This is a short story which was born from a writers' prompt:
'There is a prison where there are no guards, yet the prisoners are too afraid to try and escape.'
The same sound resounded in my head with a deafening vibration.
Drip... drip... drip... drip... drip... drip...
The same unvarying sound that hadn’t stilled in the ten long years I had been held in this place.
This place — five square meters of echoing stone — where the surrounding silence pressed heavily on my ears. The only sound, that never-ending drip... drip... drip...
Had I thought of escape? As any inmate in your average prison would likely confess, of course. Had I ever tried? Not once. Not since the very first month, when my former partner-in-crime attempted it.
Lyra and I were the only ones to make a sound, like tortured souls. For some weeks we plotted our route out of the fortress, our voices echoing along the immense corridor. Lyra — far more reckless than I — was to melt the strangely flimsy, human-made iron bars with her dragon’s breath. It was so scorching that I felt the welcome heat from the opposite end of the corridor.
However even Lyra’s reckless nature didn’t demand that she waltzed out of her cell confidently. We had been told of the place of our incarceration as we were transported to it in chains. The thought of no guards within the place originally gave us a spark of hope.
But then the warden said, ‘There have been many before you who have sought escape. They have neither lived, nor left.’
So I heard Lyra’s footsteps tread warily out into the open. A mixture of fear and curiosity drew me to press my face as far between the bars of my cell as possible.
As I heard Lyra come nearer, I hissed, ‘Lyra? Can you see anything?’
With anything bouncing off the stone in response to my voice, I listened with all my might for something that would oppose my friend’s approach. But
there was nothing.
And Lyra wasn’t to be seen or heard.
I didn’t even notice the halting of her footsteps. It just came into my head that she was suddenly not there.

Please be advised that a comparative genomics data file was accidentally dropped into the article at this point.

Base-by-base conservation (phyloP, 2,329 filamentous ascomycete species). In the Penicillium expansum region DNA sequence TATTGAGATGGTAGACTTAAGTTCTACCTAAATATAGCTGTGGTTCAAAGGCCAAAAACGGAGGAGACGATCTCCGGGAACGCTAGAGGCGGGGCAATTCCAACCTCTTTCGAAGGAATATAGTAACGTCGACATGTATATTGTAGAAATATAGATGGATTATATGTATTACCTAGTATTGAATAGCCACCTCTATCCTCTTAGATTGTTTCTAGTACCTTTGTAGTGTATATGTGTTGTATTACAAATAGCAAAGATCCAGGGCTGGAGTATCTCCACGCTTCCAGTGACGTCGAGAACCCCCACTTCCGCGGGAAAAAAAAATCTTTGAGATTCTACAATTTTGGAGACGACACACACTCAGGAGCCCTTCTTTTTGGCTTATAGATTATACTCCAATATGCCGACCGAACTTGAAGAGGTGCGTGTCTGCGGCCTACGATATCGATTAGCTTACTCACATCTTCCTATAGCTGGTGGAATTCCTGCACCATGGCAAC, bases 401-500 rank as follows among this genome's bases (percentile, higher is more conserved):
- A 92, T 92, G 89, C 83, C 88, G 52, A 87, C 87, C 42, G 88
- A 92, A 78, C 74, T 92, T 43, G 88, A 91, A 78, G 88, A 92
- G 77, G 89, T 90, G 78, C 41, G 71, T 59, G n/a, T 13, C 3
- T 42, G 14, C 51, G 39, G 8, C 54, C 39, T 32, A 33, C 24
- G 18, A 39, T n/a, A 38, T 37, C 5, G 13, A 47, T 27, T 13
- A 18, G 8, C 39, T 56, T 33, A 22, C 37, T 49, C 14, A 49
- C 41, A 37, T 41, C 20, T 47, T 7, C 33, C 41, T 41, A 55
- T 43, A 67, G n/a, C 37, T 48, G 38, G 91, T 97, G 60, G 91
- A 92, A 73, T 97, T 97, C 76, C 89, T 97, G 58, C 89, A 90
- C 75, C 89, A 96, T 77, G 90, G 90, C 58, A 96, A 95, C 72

Minutes passed, or perhaps hours; it’s hard to be sure in a place like this. But after a while, the slow dripping began. It was impossible to tell the substance or location of the sound, but once it had begun it never ceased.
Drip... drip... drip...
After ten years, the infernal voices in my head had become louder. It was to be expected of one with psychological trauma, I suppose. But each voice had developed their own style of whisper, and they dispersed themselves between every drip.
Whether there were any other prisoners captive in this terrifying gaol, I never dared to discover. As far as I was concerned I was alone with Kieran, Terrence and Hunter. I wasn’t even sure what I was afraid of more — their voices in my head or the ceaseless dripping sound.
All I was certain of was that if I had the courage to die, breaking out of my cell would be the solution.
So today was the day I tried.
Standing, trembling with weakness and fear, I faced the iron bars before me. Building from deep inside me, a hurricane brewed as I inhaled. The hurricane whirled through my lungs, up through my windpipe and into the cavern of my mouth. With the thought that this may be the last thing I ever do, I opened my lips and blew the hurricane out.
The treacherous wind that had been held back for such a period hit the bars with such force that they banged against the stone wall across from me and rebounded down the corridor. They continued to clang ominously as they settled against the floor.
With the voices in my head screaming at me alternatively to emerge; to stay; to mend the bars, I listened for a change in my enduring environment.
The drip... drip... dripping seemed more persistent now, however it could be that the beating of my heart had increased and I was imagining that the sound had aligned with it.
Convulsing with fear, I stepped soundless from my cell.
A thought crossed my mind, although it may have been one of the voices. Except there seemed to be thousands of other voices which joined us as I walked along the icy stone.
Nearing the end of the corridor, one voice spoke to me. Directly to me, not to Kieran or Terrence or Hunter. With equal parts of dread and relief, I finally understood.
Welcome to purgatory.